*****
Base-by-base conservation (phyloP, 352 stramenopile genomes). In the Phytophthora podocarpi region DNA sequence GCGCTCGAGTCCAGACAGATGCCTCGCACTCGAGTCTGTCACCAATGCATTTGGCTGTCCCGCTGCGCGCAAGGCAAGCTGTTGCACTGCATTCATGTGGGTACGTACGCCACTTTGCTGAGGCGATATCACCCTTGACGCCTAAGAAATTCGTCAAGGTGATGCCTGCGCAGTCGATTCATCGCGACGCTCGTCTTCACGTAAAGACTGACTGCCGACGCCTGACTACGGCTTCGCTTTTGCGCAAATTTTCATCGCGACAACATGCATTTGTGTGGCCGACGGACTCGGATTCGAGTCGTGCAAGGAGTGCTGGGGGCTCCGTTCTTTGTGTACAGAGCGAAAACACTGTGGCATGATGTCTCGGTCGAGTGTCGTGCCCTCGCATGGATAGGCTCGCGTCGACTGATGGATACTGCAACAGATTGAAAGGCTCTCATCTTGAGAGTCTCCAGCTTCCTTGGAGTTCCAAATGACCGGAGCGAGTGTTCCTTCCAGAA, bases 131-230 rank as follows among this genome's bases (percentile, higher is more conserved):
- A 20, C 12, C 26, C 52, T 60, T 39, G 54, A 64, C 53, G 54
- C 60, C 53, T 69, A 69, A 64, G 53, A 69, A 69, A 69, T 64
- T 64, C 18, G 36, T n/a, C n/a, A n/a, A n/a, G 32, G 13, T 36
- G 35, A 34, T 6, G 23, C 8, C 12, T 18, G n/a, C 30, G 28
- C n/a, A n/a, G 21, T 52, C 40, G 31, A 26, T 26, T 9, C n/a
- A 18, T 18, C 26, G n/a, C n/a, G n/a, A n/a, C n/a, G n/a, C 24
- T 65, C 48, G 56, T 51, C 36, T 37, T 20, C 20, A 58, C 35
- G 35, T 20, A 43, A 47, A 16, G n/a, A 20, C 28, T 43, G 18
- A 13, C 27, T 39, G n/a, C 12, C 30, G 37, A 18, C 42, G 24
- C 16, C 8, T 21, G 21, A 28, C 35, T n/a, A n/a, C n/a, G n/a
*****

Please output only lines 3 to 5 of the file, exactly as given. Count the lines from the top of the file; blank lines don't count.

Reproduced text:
- C 60, C 53, T 69, A 69, A 64, G 53, A 69, A 69, A 69, T 64
- T 64, C 18, G 36, T n/a, C n/a, A n/a, A n/a, G 32, G 13, T 36
- G 35, A 34, T 6, G 23, C 8, C 12, T 18, G n/a, C 30, G 28